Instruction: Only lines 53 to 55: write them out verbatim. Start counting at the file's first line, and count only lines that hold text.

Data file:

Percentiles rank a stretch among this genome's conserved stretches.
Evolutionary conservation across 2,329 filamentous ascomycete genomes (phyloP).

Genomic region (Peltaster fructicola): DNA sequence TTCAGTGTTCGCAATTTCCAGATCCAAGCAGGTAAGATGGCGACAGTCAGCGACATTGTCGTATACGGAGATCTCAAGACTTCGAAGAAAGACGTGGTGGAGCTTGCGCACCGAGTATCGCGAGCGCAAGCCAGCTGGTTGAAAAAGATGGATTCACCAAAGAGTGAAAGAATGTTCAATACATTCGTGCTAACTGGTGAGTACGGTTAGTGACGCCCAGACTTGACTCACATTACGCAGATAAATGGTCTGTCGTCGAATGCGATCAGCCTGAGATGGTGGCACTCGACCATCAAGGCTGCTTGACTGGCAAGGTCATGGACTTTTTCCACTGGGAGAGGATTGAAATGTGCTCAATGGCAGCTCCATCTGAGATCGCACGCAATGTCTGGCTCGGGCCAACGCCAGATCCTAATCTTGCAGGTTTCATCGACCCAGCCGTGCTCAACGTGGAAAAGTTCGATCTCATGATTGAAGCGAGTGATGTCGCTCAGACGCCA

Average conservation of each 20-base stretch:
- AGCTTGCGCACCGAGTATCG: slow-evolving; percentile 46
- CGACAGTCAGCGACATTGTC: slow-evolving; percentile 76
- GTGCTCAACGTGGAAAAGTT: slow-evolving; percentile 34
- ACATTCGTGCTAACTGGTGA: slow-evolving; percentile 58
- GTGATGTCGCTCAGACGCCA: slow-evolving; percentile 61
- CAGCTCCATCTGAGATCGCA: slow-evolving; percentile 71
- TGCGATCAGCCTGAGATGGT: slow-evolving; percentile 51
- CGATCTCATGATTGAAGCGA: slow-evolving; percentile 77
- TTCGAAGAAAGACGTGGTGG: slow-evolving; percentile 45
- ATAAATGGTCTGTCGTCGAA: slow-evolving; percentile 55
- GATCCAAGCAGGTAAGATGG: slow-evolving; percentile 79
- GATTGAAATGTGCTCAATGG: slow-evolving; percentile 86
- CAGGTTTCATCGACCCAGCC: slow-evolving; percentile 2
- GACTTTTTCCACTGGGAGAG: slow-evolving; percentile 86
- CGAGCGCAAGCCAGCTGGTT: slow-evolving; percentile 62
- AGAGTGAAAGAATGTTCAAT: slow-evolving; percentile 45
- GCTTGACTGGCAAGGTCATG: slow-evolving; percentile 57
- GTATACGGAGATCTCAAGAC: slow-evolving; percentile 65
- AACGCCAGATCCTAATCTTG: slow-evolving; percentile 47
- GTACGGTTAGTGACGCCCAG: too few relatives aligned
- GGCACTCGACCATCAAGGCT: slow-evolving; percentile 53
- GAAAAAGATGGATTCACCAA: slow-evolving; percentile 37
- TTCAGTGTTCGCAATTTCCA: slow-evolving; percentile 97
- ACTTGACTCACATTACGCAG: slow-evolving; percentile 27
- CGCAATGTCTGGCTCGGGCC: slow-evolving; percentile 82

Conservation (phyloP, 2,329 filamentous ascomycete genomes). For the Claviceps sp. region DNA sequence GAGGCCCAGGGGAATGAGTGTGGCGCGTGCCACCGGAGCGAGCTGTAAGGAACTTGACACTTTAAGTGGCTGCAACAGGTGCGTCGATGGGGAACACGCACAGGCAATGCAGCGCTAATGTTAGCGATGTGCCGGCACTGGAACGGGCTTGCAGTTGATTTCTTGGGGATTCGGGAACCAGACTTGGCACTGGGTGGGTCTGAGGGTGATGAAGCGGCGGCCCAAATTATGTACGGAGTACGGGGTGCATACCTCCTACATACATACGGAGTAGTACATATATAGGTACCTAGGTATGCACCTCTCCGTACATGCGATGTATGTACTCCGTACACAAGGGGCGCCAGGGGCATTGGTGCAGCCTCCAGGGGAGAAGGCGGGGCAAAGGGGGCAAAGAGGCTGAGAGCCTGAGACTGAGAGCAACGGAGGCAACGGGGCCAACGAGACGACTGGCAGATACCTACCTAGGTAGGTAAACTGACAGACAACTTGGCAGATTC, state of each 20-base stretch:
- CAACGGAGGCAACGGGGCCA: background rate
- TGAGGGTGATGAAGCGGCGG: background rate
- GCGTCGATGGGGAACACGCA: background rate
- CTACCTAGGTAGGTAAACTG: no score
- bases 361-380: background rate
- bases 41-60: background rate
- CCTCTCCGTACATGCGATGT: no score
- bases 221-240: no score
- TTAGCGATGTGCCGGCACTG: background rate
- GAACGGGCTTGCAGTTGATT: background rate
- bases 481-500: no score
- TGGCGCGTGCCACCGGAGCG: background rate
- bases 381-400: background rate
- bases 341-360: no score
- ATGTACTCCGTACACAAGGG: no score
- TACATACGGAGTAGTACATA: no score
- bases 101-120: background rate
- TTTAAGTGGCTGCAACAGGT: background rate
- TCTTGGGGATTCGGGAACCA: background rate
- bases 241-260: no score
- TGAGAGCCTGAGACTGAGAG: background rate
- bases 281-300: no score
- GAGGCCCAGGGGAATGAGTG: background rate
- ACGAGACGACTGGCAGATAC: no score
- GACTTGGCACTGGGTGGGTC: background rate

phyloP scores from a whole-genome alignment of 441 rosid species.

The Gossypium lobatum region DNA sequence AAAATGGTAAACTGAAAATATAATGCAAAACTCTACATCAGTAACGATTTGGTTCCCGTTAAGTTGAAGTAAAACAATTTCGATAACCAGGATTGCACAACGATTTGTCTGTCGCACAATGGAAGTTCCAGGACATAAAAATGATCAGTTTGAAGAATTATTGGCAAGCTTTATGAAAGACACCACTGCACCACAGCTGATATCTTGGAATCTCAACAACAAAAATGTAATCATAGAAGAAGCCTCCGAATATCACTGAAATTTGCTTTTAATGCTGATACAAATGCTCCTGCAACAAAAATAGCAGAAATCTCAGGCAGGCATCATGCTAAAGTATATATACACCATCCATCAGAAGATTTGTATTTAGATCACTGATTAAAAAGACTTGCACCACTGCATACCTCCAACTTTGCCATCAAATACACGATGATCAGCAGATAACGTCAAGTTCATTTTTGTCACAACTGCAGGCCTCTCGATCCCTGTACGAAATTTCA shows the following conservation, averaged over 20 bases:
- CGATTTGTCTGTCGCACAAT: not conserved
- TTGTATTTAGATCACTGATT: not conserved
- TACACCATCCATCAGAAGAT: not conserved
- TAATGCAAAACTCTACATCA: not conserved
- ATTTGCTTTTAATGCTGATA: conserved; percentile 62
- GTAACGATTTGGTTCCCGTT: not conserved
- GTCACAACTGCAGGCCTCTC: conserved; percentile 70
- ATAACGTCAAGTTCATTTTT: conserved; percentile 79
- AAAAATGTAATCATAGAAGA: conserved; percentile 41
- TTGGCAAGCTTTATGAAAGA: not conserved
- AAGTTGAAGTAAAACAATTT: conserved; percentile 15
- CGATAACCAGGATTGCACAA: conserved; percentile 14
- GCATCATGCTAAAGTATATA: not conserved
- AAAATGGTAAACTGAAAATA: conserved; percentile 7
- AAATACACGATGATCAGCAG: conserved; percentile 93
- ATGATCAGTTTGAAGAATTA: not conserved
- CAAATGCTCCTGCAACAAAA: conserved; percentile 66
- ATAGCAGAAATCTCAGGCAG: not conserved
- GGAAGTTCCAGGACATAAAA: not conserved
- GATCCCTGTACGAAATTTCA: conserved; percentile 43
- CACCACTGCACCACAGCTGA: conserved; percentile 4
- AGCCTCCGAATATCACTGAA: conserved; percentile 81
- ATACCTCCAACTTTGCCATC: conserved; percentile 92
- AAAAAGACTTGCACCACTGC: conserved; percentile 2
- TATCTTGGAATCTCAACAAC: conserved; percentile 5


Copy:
- GAGGCCCAGGGGAATGAGTG: background rate
- ACGAGACGACTGGCAGATAC: no score
- GACTTGGCACTGGGTGGGTC: background rate